11 Feb

This blog post is actually for one of my assignments this week. I’m taking a Theology class at Liberty University as a requisite class while pursuing a Bachelors Degree in Computer Science: Cyber Security. With the rise in technology, cyber crimes have also become rampant and all of us need protection against malware, phishing, imposer emails, spam, and more. Therefore it is crucial to look for a reliable cyber threat intelligence platform and other security solutions. This week, we are studying Humanity and Human Sinfulness. We were given the assignment to discuss how a Biblical worldview affects or should affect our desires and to give an example of a conflict that we have between what we know we should do, and what we desire. So, I’m working ahead (classic over-achiever) and thought I’d get my assignments out of the way this week. After re-reading what I wrote, I thought it would make a good blog post. So – after about 3 years of not writing, here it is. I hope this speaks to at least one person.

My Conflict Between What I Know and What I Desire

I have been categorized as an over-achiever. It is, who I am. For example, I currently work full-time as a software developer, run a non-profit organization, lead a technical user group, organize and put on a technical conference and consult with companies on my field of expertise. On top of that, I am pursuing a BS degree in Computer Science: Cyber Security, I’m teaching myself Spanish and Danish and I’m starting a real estate investment company. Plus, I’m a husband to my wife of 30 years and a father to four daughters who are all in college. My life is full. It’s been like this my whole life. I am never content. There has to be more; I have to be more. Therein lies the conflict.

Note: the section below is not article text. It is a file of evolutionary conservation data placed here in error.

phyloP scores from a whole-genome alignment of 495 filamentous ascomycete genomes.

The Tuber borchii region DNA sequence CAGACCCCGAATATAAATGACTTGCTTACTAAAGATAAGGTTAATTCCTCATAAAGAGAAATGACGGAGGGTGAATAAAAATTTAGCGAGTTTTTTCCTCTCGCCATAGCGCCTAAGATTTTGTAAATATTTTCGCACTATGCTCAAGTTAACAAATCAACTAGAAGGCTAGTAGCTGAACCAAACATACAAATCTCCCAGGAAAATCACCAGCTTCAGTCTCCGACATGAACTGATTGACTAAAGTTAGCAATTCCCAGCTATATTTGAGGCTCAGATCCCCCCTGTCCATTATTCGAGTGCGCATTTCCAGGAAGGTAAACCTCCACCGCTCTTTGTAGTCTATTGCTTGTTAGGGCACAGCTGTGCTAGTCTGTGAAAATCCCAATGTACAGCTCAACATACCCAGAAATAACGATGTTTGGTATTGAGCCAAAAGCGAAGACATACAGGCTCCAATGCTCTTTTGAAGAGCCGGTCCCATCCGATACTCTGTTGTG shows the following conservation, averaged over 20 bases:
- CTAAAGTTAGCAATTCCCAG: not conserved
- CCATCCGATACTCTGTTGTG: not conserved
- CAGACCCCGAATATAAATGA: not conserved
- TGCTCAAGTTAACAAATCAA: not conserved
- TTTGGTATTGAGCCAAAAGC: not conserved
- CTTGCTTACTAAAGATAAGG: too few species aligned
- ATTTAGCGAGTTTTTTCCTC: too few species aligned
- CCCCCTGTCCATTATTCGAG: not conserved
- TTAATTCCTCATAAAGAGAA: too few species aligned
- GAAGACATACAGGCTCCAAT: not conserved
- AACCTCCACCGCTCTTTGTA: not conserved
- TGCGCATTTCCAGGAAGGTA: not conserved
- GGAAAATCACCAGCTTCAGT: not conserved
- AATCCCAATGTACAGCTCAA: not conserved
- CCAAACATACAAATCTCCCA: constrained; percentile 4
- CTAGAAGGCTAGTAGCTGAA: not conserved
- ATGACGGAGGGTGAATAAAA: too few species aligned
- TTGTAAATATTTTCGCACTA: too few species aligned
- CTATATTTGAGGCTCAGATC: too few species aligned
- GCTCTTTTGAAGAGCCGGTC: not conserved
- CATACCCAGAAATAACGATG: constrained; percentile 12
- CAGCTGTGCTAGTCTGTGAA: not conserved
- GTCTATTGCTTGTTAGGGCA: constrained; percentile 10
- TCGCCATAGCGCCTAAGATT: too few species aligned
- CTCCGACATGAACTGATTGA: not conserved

1 Timothy 6:6-8 says, “Yet true godliness with contentment is itself great wealth. After all, we brought nothing with us when we came into the world, and we can’t take anything with us when we leave it. So if we have enough food and clothing, let us be content.” (New Living Translation)

As I strive to live my life with a Biblical worldview, I am conflicted with what I know (contentment) and what I desire (more of everything). It is a very hard lesson to be content. I am learning to be more content and to let life happen. I do find ways to fill the hours of my days, but now it isn’t directly out of a need to accumulate more. For me, the key to being content is being grateful. The more grateful I am, the easier it is to be content.

I enjoy reading The Message as it seems more conversational and sometimes, conveys the meaning of a concept more plainly. On this topic, it says,

“If you decide for God, living a life of God-worship, it follows that you don’t fuss about what’s on the table at mealtimes or whether the clothes in your closet are in fashion. There is far more to your life than the food you put in your stomach, more to your outer appearance than the clothes you hang on your body. Look at the birds, free and unfettered, not tied down to a job description, careless in the care of God. And you count far more to him than birds.” (The Message, Matthew 6:25-26)

That is a lesson worth living.

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